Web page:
- A lot of the hubbub in the industry is about losing control of the consumer and the disrupters who do customer experience better.
- But perhaps the key to regaining control of the customer lies in getting rid of some traditional practices such as for sale and open house signs.
- It's only natural that consumers would come to agents more if there were no signs to guide them elsewhere.
Today the industry is screaming about a lot of things, but most of them are centered on losing control of the consumer. And, of course, the entrance of others that seem to understand the needs of the consumer better than the industry.
So let’s think about this for a minute.
What could the industry do now to regain its control of the consumer real estate experience? Please don’t be surprised if it involves changing a few outdated ideas and practices.
Let’s begin with signs. What if all of the for sale and open house signs signs stuck in lawns, windows and on street corners went away?
The most obvious change would be that the seller and everyone else would no longer be exposed to the severe eye pollution caused by signs decorating lawns across the country.
As a result, they might even think we as an industry had done something good by cleaning up that environment for a change. And instantly, homeowners would be able to sell their property without the need to advertise to the entire neighborhood.
The same neighbors who crowd the open house are the ones who call the number on the sign endlessly to see what the sellers want for their house.
Open houses would have the same fate. Good riddance. Everyone knows by this time that the primary purpose of an open house is to attract buyers, not to sell the listed property. So we need to get over this unproductive, uncontrolled waste of time and energy.
Where would consumers who are serious about buying go if the signs disappeared? You got it. They would go to the real estate offices because they are the stores that stock properties for sale.
Or they might even contact a real estate agent to access the for sale inventory, which was the original intent of the MLS.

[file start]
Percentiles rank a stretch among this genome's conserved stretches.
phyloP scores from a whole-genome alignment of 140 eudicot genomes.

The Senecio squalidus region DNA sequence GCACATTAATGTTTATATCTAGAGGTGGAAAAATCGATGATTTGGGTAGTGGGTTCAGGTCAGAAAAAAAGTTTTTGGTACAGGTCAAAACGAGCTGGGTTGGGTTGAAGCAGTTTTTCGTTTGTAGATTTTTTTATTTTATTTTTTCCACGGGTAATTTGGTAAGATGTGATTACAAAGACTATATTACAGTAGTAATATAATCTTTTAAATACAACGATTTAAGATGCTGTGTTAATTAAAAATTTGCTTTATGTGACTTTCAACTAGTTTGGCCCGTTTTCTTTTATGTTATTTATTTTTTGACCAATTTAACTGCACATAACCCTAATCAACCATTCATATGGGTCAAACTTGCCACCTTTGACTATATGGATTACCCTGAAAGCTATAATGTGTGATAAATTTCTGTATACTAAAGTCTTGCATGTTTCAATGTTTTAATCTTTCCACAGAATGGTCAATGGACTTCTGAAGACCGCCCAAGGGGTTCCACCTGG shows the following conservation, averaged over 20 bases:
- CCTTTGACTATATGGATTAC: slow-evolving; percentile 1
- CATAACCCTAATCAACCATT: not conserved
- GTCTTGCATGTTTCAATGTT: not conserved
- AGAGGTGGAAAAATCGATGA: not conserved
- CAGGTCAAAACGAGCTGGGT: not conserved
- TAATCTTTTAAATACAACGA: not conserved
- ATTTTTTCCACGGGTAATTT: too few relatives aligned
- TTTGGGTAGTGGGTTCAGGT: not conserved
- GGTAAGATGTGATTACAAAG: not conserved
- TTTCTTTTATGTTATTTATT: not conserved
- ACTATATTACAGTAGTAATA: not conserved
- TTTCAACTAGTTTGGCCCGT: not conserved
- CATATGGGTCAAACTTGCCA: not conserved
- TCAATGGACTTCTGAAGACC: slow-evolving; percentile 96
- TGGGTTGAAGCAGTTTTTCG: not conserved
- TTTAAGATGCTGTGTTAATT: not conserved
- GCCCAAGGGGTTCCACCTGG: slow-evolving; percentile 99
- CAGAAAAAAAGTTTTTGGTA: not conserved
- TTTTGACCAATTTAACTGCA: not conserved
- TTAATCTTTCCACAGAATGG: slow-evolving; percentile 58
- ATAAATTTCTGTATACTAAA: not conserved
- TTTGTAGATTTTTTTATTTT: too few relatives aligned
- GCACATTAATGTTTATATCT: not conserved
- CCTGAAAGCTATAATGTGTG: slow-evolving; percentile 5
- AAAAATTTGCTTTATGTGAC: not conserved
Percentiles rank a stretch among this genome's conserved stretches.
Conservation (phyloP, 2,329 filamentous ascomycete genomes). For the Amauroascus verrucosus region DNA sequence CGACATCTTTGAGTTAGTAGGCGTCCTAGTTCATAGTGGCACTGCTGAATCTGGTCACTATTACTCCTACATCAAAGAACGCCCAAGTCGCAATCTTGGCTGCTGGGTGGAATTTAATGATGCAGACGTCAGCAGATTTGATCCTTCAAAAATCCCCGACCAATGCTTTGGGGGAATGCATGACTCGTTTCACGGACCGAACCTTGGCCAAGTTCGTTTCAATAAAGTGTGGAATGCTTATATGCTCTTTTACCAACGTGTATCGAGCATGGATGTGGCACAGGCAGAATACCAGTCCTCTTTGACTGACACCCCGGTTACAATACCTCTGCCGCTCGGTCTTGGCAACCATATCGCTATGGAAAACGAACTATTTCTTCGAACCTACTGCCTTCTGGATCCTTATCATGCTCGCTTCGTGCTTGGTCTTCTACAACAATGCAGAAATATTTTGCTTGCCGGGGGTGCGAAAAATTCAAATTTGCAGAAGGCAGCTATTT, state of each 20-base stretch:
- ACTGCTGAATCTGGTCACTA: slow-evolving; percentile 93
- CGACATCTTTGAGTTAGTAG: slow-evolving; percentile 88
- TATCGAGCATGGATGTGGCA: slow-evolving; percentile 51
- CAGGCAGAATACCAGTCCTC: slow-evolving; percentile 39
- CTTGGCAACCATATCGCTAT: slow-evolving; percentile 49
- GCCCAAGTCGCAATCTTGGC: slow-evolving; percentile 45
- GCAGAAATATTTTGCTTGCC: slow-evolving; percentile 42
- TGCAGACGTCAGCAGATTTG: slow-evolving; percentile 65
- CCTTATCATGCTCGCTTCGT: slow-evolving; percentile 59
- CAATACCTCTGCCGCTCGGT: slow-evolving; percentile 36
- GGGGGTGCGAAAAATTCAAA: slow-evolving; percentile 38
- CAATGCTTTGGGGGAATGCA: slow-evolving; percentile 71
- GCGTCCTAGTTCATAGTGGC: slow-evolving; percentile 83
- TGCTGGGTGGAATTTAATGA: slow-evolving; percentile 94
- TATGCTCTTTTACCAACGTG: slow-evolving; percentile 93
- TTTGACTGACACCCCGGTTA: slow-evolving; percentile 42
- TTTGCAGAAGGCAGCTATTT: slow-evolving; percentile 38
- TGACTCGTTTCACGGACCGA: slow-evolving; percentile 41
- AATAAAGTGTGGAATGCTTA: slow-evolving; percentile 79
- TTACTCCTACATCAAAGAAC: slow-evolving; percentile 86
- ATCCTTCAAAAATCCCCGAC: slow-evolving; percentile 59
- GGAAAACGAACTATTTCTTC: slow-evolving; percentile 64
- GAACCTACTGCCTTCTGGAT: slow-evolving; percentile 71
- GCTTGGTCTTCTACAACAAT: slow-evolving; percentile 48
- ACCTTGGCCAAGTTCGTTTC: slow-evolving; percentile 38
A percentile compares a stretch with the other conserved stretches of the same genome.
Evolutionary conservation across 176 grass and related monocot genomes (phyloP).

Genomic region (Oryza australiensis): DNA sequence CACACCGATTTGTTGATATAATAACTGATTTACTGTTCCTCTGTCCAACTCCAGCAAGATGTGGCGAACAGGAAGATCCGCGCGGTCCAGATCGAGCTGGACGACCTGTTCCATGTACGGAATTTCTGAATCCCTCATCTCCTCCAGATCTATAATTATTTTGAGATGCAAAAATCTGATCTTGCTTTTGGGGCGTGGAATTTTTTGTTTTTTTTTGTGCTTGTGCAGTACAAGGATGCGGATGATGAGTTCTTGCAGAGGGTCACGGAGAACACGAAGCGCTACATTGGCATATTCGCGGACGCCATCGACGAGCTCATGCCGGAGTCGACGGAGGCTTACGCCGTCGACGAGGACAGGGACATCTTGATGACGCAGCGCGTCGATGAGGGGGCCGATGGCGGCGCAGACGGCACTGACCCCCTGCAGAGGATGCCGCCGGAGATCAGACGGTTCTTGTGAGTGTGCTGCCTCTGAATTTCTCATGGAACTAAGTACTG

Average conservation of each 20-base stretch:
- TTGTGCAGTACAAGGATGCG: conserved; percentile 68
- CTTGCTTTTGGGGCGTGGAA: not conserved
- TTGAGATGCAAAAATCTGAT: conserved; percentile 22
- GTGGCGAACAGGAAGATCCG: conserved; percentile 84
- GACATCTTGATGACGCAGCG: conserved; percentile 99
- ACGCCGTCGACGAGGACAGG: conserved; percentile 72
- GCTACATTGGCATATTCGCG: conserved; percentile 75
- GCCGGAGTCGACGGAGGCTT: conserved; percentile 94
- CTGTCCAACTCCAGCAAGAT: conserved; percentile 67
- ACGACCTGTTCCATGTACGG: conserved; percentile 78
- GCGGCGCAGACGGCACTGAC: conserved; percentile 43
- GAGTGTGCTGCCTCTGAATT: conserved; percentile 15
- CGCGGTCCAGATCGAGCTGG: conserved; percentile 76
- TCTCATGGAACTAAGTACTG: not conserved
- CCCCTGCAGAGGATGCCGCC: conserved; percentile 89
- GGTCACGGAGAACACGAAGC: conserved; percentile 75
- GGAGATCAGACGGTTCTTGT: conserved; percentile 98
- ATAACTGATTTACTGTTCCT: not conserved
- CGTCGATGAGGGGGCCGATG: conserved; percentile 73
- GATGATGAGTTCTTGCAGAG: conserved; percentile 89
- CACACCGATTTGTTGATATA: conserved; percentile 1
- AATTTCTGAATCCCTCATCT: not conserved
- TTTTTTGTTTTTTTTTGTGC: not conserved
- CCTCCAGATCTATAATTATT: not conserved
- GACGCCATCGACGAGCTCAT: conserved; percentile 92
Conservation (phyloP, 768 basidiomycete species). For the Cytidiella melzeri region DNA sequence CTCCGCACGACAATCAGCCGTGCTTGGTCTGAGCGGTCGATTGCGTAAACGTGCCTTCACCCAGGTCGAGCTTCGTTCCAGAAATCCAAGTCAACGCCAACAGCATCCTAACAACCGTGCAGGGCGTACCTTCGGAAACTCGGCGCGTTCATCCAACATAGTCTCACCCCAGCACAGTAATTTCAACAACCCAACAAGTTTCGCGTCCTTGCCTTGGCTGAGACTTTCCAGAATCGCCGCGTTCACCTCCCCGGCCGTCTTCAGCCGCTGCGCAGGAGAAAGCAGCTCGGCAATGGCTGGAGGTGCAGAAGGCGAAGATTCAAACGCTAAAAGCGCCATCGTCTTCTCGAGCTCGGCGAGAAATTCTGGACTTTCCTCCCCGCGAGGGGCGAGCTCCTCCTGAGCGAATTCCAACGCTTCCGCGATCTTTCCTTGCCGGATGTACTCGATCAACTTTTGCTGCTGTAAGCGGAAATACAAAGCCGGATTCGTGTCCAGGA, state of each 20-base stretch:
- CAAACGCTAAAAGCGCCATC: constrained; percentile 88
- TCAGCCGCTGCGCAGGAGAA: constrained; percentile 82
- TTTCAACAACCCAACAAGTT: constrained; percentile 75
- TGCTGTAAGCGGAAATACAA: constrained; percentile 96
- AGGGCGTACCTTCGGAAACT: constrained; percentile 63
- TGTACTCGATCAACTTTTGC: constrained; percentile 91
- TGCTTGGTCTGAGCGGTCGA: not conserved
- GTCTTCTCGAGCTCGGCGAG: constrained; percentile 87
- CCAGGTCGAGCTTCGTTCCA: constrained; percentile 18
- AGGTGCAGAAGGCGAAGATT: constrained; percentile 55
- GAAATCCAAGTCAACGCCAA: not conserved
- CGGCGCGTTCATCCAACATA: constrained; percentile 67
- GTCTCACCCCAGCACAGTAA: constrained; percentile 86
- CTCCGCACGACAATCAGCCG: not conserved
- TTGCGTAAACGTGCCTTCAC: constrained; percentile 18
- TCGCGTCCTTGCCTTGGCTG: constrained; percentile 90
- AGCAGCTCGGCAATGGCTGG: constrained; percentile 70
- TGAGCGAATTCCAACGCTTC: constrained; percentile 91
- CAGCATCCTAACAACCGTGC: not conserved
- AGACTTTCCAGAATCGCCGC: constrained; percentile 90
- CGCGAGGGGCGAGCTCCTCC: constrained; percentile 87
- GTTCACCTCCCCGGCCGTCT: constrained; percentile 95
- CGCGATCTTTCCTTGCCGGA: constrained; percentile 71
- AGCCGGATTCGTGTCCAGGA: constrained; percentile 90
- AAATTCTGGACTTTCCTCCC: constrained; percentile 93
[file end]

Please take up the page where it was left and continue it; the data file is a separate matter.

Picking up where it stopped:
The real estate store
Where do you go to catch a flight? The airport. Where do you go to purchase a car? The car dealership. And where do you go to buy a home? You go online and drive the neighborhood looking for signs. The last place you go is to a real estate office to talk to agents.
Without signs, potential buyers will show up in real estate offices where they need to be qualified properly and validated before they jump into an agent’s car and set out to tour properties.
After that, agents could help them shop for a home and narrow down their search. Instead of saying, “meet me at the listing,” you’d say, “meet me at my office,” and then we’ll explore your needs and qualifications as a potential buyer.
Expensive real estate offices would come alive with activity, and agents would be motivated to show up for work again.
And for all of you who doubt the power of a physical real estate store: Think Apple Stores, Microsoft Surface Stores and now even Google Stores. They are progressive companies with brick-and-mortar locations jammed full of eager consumers, and they have complete control of the consumer experience by design.
Listing exposure and portals
At least the portals have it right. The listing brokers only syndicate their listings to the portals. But there are issues with the advertising strategies now related to giving leads on listings to others who are not the listing broker or agent.
Here’s what you should do. Listing brokers and their agents need to collaborate and together buy out the listing detail pages on Zillow and realtor.com.
As a listing agent, you need to invest in the marketing of the property online. Capture more buyers and serve them with the best-educated buyer’s agents from the same company that listed the property.
Sellers would love to know that the company’s agents are managing the leads and that they might know something about the property.
Think of this investment as a means to create “online floor time” for your company. And the good news is that each and every one of your listings will be exposed to more than 60 million potential buyers shopping online for real estate each month.
That’s so much more effective than the hundreds of people driving by a sign and then dodging all of your efforts to identify them over a phone call.
Finally, we will have redesigned and dramatically improved the elusive consumer real estate experience that we lost control of years ago.
The moral of the story
Our industry needs to understand that its biggest threat comes from what the consumer wants and needs but we resist providing. That’s the real issue.
And the good news is that most of the changes we resist are capable of creating a much brighter outlook if we embrace them.
So how crazy is it, really, to consider taking down those signs? You decide.
Kenneth Jenny is an expert in the residential real estate brokerage industry and real estate marketing.